05 January, 2014

Sabre Dance

Life got in the way of birding - I really ought to sort my priorities, oughtn't I? - again and so I wasn't at Brixham Harbour first thing yesterday morning. As a result of this I again dipped the Iceland Gull, but the Ivory Sabre-toting Monster* more than made up for it. :)

The plan - formulated while kicking my hee merrily working - had been to get there first thing, see the gull, then stay around until I got decent sustained views of the diver, and then wander around the Coast Path to Broadsands. Not bad, right? Alas I had to curtail it drastically at both ends; I know it's heresy, but some things are more important than birding. ::Gasp::


I got to AstraZeneca to find a decent crowd for the length of the bird's stay but also to be told there'd been "No sign..". Oh shit. Not again.
After the fun on Wednesday and the two following days of porn star behaviour, I started to wonder if this diver was psychic. And evil.

Fortunately, it wasn't long before someone called it, and the 'it' wasn't the big GND with the huge bill, though that was there, too. The White-bill appeared with the big GND and an ordinary GND next to it - fascinating comparison shot if anyone got it. The WBD then proceeded to gradually work ever closer, mostly going after crabs; some of those were very big and put up quite a fight! The Red-necked Grebe then appeared right in front of us, hunched up and showing a silhouette like a Little Grebe!?!


Red-necked Grebe. 
No, really.

The bill's a giveaway in this, but when it was approaching and the bill seemed shorter, it was very.. educational.

The WBD took the chance to become briefly elusive; when you can pop up behind yachts and move anything from 0 to 200 feet from where you went down it's not hard. Fortunately it reappeared quite quickly. Photography was challenging, as the bastard bird kept turning it's head; never mind the whole 'don't stay up more than 10 seconds' routine..
Right, here's a few of mine;

Getting closer..

Showing the nape pattern; reminded me of a cobra!

The Ivory Sabre.

At this point, my phone's battery died.

The diver again showed clear psychic tendencies by coming in to spitting distance.. I wasn't complaining; I got insane views! :D

This was partly abetted by a couple of photographers, who'd hired a little boat to go for a harbourlagic. They got very very close views. A bit too close for the bird, which started to play silly wotsits with them - diving and coming up a way behind their boat. After the third time this happened, a voice from the shore pointed out that they were disturbing the bird and would they kindly refrain? To their credit they did back off [though by this point, if they didn't have perfect shots they should donate their cameras to charity and take up something else! ;) ].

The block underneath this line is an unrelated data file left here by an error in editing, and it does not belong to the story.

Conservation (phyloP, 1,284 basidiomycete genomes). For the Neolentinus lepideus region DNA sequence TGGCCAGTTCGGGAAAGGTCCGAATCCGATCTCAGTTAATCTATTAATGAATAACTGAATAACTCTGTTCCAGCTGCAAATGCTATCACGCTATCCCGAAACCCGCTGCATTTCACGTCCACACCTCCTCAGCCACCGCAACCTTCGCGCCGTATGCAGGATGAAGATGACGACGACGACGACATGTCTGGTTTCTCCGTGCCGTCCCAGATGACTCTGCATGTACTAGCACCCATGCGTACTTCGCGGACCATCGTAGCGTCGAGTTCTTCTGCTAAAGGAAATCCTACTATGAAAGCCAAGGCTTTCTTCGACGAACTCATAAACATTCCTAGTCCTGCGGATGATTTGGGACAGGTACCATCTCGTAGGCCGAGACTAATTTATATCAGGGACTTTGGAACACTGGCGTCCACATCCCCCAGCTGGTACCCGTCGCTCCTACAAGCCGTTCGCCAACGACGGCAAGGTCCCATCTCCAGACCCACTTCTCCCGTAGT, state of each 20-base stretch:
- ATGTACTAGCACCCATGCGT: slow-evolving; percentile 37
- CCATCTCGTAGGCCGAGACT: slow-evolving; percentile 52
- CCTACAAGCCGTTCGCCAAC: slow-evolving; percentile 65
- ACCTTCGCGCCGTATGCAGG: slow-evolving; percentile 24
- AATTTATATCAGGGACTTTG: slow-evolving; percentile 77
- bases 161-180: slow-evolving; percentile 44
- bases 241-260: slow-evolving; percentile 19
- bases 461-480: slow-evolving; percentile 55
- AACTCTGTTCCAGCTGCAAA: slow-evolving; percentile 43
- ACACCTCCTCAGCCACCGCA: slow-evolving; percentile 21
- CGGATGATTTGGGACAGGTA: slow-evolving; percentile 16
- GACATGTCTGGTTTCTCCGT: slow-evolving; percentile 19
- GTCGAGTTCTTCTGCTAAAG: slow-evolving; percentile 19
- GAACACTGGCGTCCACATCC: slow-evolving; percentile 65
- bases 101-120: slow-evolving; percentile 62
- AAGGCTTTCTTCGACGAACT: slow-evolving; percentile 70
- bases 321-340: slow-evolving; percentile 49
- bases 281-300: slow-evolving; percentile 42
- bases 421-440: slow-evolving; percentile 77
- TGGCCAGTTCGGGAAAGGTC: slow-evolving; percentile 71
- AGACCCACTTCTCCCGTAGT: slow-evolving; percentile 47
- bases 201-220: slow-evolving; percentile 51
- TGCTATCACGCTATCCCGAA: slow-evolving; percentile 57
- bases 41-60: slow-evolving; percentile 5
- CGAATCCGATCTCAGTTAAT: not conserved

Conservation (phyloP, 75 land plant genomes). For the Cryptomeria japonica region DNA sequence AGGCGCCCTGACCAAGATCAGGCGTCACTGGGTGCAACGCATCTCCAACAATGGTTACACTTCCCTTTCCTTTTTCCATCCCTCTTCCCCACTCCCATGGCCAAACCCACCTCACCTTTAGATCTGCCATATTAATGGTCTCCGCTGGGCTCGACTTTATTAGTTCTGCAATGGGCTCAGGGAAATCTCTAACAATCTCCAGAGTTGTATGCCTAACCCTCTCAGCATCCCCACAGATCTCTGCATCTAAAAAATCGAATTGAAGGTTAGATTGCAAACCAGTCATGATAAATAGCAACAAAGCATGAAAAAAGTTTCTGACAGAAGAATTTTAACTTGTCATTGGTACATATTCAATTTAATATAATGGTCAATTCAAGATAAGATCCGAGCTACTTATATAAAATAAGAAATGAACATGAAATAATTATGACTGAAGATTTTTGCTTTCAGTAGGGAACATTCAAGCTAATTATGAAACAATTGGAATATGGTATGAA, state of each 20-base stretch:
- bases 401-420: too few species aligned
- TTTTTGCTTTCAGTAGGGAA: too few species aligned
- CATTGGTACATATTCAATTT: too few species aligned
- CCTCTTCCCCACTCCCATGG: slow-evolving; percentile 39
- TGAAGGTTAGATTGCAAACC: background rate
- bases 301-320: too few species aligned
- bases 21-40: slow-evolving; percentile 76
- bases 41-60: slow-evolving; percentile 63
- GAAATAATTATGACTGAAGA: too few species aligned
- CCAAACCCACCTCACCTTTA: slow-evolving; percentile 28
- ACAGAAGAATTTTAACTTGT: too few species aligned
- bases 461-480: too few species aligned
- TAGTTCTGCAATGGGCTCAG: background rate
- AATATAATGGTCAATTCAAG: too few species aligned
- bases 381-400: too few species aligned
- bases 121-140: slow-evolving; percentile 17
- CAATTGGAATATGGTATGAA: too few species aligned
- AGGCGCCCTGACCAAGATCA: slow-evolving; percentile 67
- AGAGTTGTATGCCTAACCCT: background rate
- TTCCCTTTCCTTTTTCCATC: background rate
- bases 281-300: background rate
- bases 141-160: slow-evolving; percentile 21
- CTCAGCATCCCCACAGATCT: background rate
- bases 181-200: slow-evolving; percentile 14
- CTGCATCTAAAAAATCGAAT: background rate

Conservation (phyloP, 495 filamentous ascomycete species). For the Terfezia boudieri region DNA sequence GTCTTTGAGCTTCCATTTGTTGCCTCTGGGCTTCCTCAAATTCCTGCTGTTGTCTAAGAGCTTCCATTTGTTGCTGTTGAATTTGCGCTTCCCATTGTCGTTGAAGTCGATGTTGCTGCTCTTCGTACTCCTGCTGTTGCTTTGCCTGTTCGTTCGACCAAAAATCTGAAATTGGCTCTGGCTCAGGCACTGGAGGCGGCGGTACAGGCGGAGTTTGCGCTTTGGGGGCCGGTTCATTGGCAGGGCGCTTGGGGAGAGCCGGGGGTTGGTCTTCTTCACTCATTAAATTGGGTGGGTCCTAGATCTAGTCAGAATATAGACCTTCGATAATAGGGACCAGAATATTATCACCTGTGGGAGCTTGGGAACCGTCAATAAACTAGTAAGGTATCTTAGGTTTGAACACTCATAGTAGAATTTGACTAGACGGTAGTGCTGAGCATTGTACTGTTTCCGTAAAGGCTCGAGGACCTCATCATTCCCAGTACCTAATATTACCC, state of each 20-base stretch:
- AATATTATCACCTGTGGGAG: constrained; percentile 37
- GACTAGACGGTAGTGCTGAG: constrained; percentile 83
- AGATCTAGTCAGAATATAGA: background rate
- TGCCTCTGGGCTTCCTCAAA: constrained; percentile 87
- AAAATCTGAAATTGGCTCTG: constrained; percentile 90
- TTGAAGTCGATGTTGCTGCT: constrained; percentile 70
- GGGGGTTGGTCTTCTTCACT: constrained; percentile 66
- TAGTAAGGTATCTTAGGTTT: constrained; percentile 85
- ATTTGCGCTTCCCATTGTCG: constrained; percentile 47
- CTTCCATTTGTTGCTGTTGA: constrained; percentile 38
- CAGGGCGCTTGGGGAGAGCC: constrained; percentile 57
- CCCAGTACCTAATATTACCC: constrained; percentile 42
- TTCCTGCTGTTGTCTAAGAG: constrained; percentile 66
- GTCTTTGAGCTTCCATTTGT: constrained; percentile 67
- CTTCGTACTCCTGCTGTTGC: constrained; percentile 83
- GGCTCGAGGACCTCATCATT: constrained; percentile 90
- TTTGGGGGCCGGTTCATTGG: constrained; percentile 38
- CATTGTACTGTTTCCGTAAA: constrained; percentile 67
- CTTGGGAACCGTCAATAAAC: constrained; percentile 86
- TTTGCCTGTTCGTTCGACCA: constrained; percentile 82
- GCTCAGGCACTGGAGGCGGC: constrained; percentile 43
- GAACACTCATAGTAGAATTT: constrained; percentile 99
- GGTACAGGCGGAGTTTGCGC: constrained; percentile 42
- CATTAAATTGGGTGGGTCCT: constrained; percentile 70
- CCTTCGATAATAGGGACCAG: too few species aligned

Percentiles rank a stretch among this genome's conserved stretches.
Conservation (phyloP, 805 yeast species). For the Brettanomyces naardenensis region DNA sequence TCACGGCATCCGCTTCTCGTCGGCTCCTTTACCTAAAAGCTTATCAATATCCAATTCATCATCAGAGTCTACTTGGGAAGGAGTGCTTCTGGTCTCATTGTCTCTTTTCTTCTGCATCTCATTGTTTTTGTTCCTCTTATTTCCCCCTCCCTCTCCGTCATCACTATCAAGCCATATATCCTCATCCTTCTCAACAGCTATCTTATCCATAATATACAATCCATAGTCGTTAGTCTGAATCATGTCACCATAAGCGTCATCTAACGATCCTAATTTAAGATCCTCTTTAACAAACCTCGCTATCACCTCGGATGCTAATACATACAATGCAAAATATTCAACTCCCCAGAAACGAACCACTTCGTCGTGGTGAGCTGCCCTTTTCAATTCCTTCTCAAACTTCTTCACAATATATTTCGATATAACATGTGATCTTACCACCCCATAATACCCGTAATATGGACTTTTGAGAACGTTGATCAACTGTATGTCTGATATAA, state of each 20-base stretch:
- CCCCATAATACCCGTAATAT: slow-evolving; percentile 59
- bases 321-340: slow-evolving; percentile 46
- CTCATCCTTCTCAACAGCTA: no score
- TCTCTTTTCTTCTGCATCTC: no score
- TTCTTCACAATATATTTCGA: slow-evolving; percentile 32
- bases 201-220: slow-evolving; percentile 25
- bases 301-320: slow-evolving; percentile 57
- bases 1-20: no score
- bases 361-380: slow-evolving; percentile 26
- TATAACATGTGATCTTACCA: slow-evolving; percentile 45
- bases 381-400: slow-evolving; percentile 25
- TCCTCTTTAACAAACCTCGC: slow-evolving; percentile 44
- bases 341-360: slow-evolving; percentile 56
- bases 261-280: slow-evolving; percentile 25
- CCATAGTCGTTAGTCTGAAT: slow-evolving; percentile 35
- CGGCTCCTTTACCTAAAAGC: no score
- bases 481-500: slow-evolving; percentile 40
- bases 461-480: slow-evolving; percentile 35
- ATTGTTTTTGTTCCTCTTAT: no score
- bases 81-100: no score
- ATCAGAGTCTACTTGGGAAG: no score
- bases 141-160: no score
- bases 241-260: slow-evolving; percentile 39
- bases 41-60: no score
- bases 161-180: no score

While this was happening, a Black Guille flew in and vanished and a/the Long-tailed Duck flew past the Harbour entrance. GNDs and BTDs were also on display - some of the former to the shoreline below us [it was observed that they were probably jealous of all the attention the russki was getting].

The WBD then got properly elusive and the crowd broke up.Watching the crowds - well, ok small groups - going hither and thither the long way 'round after a bird that could outpace them without it's advantage made me think of the title of this post. Humming the tune to myself, I had a wander to the Inner Harbour then came back - not having time to go further - and had lunch on the nice observation platform right by AstraZeneca itself.

 I soon picked up the WBD, which was fishing just off the old coaling jetty thing that comes off the Breakwater. Various birders were on the Breakwater and seemed oblivious to the diver. My attempts to get their attention and direct them to the bird only had the effect of pinging something in my right shoulder.. Ouch. Also bugger.

Giving up; it was probably out of sight of them anyway - hell, that's probably where it's been hiding most of the time! - I then noticed the other Black Guillemot, right below me! It was diving on the 5 second rule, so I could barely scope it, let alone try pictures, but the views were amazing! Once it had passed, I looked up and there was the WBD, still by the jetty, but now I saw it had stopped crabbing and started preening! Right.. I had my proper camera with me and rattled off a few. I was slightly hindered by discovering that my manual exposure adjustment has stuck itself on 2 seconds.. Shooting through the scope on auto is iffy, so it's more hope than expectation of getting a good proper photo, alas.

I finished my lunch, gave the diver a last coo, and went on my way.

[[*The bill of a diver, especially a Great Northern, is often well described as 'dagger-like'. Compared to them, the White-billed's is more of a sword! The upcurved impression and Russian history mean that really you can only call it a sabre.]]

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